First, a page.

Playtest Date: November 19, 2016
Location: Elf’s Diamond Shop, Taipei, Taiwan
The town of Coventry sat high on a plateau in the Carpathian Mountains, beneath the imposing Mount Moldoveanu–known to the locals as “Snowblind Peak.” Situated near the mid-point of a long and treacherous mountain pass, the village was host to a constant supply of wayfarers. The several hundred residents who called Coventry home might hunt and even farm during the summer, but most will spend their time bartering with travelers for food and clothing. Come winter, such necessities would be worth their weight in gold.
Zenonas lifted up a flap on the covered wagon he and his four friends shared. “There it is, in the distance. The first building of Coventry. We will be there shortly.”
“And none too soon,” Dann muttered. A dark storm was brooding over the top of the nearby mountain peak. Shadows were stretching quickly down its face–far too quickly. “I don’t like the looks of that storm. There is a magical edge to it.”
Zenonas nodded in reply as he returned the flap. Their training at the Scholomance had robbed them all of any clear memories before two days ago, but it had left them with an innate intuition for the magical world. And the storm that raced down the mountain side made the hair on their neck stand as stiffly as any electrical charge.
Fortunately for them, their caravan’s four wagons reached the nearest structure of the village scant minutes before the oncoming blizzard struck. Soon they could see no further than twenty feet around of them.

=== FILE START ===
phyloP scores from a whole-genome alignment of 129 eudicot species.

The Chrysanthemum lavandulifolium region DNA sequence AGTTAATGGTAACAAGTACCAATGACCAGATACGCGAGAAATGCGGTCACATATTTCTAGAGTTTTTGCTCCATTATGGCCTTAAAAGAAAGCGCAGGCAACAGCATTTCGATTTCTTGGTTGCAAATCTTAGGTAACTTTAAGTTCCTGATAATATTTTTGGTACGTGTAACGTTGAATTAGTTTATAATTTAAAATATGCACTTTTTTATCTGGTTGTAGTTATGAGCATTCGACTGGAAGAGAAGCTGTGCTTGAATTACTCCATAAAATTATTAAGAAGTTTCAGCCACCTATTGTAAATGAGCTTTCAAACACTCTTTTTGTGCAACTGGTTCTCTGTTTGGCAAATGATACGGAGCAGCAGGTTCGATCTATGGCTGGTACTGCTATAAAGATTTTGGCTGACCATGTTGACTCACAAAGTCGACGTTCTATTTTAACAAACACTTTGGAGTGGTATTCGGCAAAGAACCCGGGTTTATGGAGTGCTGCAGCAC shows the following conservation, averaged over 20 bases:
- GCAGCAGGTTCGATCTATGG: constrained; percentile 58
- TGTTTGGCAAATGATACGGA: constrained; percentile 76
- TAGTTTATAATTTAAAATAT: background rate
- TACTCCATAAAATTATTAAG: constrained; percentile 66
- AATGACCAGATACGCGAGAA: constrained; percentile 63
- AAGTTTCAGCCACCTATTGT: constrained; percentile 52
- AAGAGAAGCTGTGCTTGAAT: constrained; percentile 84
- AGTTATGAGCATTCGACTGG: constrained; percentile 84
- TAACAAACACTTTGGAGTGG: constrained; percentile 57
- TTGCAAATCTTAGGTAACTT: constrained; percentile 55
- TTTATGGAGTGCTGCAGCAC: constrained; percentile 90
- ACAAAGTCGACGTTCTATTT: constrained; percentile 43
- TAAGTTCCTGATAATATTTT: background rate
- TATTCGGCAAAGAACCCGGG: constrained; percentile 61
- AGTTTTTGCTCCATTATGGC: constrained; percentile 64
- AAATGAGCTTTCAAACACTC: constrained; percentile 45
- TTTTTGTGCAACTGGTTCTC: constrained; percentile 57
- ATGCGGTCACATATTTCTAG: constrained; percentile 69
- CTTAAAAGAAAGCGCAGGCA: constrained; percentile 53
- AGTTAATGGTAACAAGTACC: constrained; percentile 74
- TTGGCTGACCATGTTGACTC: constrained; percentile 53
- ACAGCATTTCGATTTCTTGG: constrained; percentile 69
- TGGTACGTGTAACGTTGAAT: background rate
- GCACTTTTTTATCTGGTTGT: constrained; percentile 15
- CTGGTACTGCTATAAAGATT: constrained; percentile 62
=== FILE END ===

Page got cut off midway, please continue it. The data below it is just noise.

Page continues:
“Let’s move quickly,” Zenonas announced. In the two days that the five friends had gotten to re-know each other, he’d found himself often taking the initiative and giving out instructions. “We’ll need to find shelters for both us and our horses.”
“Let’s hope they’ve stocked well on their drinks!” laughed Barcimir. He waved his favorite hat with a flourish, leaped from the wagon’s edge to the snow, and…abruptly halted. Strange sounds carried on the winds around him. Winds passing through crevices and over shards of ice often sounded like howling voices, but there was something deeper here today.
“I hear it too,” Dann affirmed, appearing next to Barcimir. It seemed as if they listened to the beginnings and endings of separate syllables on the wind, voiced at a distance by a cacophonous choir. Dann squinted in concentration; but try as he might, he couldn’t make out any specific words or language. Still, the effect was disturbing. “Whatever this new wind is, I don’t like it. Let’s move inside.”
As the others adjusted their coats and readied to approach the house proper, Zenonas was already circling the structure in search for a barn or stable. Knowing how easy it was to become disorientated and lost in a whiteout, he had grabbed a long, thin rope from the wagon and wrapped one end around a support beam, before he began circling the area via the other end.